In his op-ed on the First Amendment,1 Rich Oppel commits two errors, the first fundamental, the second seemingly minor, but both revealing of the difficulty in educating Americans on the principles of constitutional republican government.
First, the seemingly minor error. He asked, “Can the government censor the Internet?”. An English teacher would remind him that the correct word is “may”, not “can”. The question is not about physical ability but legitimate authority. Of course, government may not censor the Internet. However, we can also ask whether it can, and the answer is also no. Several repressive governments have tried and failed. The Internet was designed to survive nuclear war. It routes around censorship like any other errors.
Second, the fundamental error is found in his statement that “First Amendment rights ... could be withdrawn or curtailed by amendment of the Constitution.” The error lies in regarding rights as deriving from the Constitution as the source. The rights recognized in the First Amendment precede and are superior to the written Constitution of government. While it would be possible to adopt an amendment that would seem to curtail those rights, such an amendment would itself be unconstitutional, and the rights would continue even if their exercise were threatened by official repression.
There are actually three constitutions. The third is the written Constitution of government, framed in 1787, ratified in 1789, and subsequently amended.
The second is the unwritten constitution of the society, arising from the social contract that created the society, obliging its members to mutual defense of one anothers' rights, and involving decision by deliberative assemblies or conventions called by due public notice and conducted by established rules of procedure. It was such conventions that established the written Constitutions of governments, both federal and state.
The first is the constitution of nature, the elements of which are the laws of nature, the nature of human beings and their situation in the universe, and the constraints those things put on what is rational for humans to do. Ancient political philosophers wrote of “natural law”, and theologians identified it with “God's law”, but whether one discusses the principles in natural or theological terms is a matter of personal preference.
A well-framed constitution of government must conform to the superior constraints of first, the constitution of nature, and second, the constitution of the society. Provisions or amendments not derived from or in conflict with them are unconstitutional, just as are statutes not derived from or in conflict with the written constitution of government. “Unconstitutional” means lacking in legitimate authority, even if enforced by physical compulsion.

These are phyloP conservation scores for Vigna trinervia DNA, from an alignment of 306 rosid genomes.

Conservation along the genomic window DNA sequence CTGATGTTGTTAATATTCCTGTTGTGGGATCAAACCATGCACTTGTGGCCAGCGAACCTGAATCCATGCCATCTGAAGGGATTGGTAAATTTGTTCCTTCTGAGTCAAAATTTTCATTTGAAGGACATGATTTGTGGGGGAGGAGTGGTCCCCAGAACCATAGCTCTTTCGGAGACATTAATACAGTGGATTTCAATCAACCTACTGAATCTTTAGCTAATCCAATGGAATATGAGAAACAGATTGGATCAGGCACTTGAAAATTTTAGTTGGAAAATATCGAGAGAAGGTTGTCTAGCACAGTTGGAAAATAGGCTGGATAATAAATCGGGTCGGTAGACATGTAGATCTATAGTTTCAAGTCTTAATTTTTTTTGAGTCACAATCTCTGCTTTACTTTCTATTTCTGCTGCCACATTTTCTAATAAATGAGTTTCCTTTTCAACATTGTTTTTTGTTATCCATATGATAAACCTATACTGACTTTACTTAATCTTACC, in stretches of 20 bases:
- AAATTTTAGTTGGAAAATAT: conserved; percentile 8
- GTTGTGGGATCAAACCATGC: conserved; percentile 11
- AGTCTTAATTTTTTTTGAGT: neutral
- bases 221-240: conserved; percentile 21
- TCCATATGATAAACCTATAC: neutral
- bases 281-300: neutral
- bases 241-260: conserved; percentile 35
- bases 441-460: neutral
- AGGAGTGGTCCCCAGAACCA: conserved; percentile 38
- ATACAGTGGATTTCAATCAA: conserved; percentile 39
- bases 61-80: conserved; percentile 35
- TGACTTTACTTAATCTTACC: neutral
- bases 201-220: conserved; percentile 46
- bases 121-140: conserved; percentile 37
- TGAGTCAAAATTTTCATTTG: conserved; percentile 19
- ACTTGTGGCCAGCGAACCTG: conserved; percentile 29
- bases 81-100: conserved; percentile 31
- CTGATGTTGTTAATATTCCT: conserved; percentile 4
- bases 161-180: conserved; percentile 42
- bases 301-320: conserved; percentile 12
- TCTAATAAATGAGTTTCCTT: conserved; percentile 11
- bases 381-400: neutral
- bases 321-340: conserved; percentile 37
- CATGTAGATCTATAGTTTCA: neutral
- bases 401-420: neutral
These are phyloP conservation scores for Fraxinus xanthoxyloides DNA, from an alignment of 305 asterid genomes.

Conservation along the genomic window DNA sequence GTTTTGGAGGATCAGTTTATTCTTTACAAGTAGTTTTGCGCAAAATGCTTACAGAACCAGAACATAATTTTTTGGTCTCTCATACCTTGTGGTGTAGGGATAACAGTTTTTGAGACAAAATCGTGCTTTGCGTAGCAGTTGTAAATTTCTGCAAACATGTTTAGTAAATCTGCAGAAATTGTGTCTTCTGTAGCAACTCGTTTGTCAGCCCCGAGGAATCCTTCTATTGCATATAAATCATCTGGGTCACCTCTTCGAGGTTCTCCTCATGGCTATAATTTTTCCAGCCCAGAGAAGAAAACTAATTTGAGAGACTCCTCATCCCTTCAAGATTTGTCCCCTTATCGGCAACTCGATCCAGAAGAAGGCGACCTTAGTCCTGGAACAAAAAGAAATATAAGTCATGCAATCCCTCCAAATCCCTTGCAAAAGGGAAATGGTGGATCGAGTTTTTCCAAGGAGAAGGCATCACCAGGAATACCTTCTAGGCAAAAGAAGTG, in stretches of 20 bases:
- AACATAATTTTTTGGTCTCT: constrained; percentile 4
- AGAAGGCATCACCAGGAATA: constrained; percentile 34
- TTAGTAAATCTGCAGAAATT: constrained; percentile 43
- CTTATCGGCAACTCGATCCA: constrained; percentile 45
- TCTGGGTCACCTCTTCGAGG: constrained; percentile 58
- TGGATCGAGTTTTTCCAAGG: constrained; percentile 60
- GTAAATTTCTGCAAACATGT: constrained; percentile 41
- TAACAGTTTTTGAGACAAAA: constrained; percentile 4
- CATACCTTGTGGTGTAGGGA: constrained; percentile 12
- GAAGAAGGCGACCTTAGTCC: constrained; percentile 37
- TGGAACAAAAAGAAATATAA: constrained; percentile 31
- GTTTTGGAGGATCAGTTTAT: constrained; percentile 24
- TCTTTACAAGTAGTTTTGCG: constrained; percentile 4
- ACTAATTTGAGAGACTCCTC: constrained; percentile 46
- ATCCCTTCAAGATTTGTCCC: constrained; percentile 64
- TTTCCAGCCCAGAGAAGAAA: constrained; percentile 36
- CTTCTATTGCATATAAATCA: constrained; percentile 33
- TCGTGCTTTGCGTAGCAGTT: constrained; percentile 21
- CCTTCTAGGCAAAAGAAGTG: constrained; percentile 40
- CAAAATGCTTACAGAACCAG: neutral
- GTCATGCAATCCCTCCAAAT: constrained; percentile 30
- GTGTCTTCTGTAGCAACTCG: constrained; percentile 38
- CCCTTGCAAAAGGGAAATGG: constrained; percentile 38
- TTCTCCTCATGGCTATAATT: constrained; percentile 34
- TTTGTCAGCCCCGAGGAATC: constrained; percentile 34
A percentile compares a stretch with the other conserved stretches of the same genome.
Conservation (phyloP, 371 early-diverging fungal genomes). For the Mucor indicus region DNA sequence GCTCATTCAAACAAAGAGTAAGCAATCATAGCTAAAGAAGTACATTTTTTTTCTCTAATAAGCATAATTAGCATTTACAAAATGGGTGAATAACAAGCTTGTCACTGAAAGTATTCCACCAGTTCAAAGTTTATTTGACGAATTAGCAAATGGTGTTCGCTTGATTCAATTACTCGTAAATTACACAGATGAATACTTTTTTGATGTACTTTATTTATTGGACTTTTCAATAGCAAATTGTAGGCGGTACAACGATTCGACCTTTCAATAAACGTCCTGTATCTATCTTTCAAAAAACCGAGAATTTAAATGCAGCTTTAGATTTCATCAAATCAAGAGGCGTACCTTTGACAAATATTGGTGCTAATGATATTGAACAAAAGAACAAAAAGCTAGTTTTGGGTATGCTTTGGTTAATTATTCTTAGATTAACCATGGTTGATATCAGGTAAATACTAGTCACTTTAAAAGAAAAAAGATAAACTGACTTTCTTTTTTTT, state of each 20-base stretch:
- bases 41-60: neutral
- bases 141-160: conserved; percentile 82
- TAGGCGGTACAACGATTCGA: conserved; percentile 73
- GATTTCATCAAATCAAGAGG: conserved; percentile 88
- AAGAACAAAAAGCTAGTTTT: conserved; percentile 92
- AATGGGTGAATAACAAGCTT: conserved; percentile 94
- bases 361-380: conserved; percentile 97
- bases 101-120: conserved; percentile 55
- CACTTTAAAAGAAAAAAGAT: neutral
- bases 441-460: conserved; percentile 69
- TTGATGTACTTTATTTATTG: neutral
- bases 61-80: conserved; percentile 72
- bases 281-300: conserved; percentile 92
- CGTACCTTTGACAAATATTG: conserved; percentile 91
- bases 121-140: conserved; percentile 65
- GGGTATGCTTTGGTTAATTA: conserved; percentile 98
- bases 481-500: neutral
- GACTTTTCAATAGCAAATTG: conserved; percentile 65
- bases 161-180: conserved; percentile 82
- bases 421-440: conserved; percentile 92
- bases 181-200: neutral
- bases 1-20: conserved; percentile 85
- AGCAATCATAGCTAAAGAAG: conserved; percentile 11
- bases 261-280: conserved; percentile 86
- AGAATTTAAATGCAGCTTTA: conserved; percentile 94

Each of these constitutions are the sources of their own rights. From the constitution of nature we get the rights of life, limb, and liberty, and the means to secure them, such as arms. From the constitution of the society we get the right to title to property and the rights of due process. From the constitution of government we get the rights of denizenship, including the rights to remain on and return to the location of our birth, and citizenship, including the rights of voting and holding office.
Due process does allow for the exercise of a right to be “disabled”, or restricted, either to resolve conflicts in the exercise of rights that infringe on one another, to protect innocent individuals from harm, or as punishment for an offense. It also allows such exercise to be waived temporarily in a particular proceeding. But disablement or waiver is not removal of rights, the exercise of which can be fully restored by the removal of the disablement or waiver.
Therefore, any amendment to withdraw or curtail the rights of assembly, petition, speech, press, or religion would be as unconstitutional as would an amendment to require objects to defy the law of gravity or make two plus two equal five. Only changing humans into a very different kind of being would allow that.
We need to convey a deep understanding of “legitimacy” or “legitimate authority”, and how it can descend or not by a logical chain of derivation from superior laws like the Constitution to lower level acts of officials. We need teach that law is not just whatever official like judges do, or can be expected to do, or can get away with doing, but what they are authorized to do, and that legitimacy does not stem just from the results of the last election, but from the original historic act of ratification of the written Constitution of government, amendments thereto, and the admissions of each state.
Jon Roland is founder and president of the Constitution Society with a website at http://www.constitution.org